AUSTRALIA has an important role to play in reducing global carbon emissions, but future emissions must be set in a way that is both environmentally and economically responsible, according to the Business Council of Australia (BCA).
Chief executive Jennifer Westacott says Australia will need to strike a balance in setting a target that is neither disproportionately too high, nor too low.
"It is critical in setting a post-2020 target that there is an understanding of the level of structural adjustment that will be required, and its impact on competitiveness and economy growth," Westacott says.
"The community must also have confidence that the costs and implications of change are manageable, and understand how Australia will make the transition, if we are to have a durable emissions reduction policy.
"In setting a post-2020 target the government should also weigh-up Australia's appropriate share of emissions reduction. The competitiveness of Australian industries must be assured, particularly if competitor nations do not take equivalent actions.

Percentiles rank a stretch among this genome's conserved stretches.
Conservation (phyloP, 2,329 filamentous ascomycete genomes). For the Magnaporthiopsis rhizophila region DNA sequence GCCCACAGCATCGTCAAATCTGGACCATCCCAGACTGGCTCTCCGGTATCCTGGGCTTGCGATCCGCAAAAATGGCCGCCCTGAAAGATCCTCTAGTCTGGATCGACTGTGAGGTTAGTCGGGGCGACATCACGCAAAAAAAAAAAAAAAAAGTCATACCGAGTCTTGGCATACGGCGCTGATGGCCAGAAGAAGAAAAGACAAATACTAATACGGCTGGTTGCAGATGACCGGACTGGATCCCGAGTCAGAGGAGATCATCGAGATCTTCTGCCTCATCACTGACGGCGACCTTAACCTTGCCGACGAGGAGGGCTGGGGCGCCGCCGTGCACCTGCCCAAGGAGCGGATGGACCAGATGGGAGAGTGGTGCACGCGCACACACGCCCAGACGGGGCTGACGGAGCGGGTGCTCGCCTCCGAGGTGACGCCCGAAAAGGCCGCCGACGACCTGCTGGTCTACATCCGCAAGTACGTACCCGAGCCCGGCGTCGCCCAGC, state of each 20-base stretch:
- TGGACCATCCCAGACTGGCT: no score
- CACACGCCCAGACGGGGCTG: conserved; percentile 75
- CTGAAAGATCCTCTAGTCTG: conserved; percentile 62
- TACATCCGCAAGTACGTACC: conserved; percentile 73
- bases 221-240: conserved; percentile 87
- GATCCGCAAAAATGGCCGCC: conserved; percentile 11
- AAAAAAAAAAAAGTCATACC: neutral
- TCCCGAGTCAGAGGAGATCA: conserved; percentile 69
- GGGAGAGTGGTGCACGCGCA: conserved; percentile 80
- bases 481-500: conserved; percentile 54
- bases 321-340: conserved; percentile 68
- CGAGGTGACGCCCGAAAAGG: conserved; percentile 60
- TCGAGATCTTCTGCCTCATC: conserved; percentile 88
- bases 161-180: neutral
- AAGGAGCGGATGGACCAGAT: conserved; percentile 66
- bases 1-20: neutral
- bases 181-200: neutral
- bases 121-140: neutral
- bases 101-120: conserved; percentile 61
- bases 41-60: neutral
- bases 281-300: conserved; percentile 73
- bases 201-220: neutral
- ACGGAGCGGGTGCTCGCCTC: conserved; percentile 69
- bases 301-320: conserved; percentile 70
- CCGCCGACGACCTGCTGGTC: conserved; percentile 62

"It should also take into account what other countries are actually doing in this space and technical feasibility, as well as environmental credibility and economic cost to Australia of taking bold steps to cut emissions.
"Australia's policy response to the risks associated with climate change should be workable and achieved at lowest possible cost. This should include the use of credible international emissions reduction permits.
"Our response also needs to set the foundations for a long-term policy framework that is responsive to international negotiations.
"Emissions reduction policies to achieve a post-2020 target will need to provide a predictable and stable investment environment and acknowledge the long-term nature of investments. These policies should be developed following consultation with both those who are affected, and those who will provide the solution."
The BCA has released a submission in response to the Emissions Reduction Fund Safeguard Mechanism consultation paper.
It addresses elements of the government's planned approach to the safeguard mechanism that require further consideration.
This includes ensuring those covered by the safeguard mechanism are not penalised for greenhouse gas emissions growth in other sectors of the economy, providing greater flexibility in the review and resetting of baselines, and expanding the legislated exceptional circumstances.
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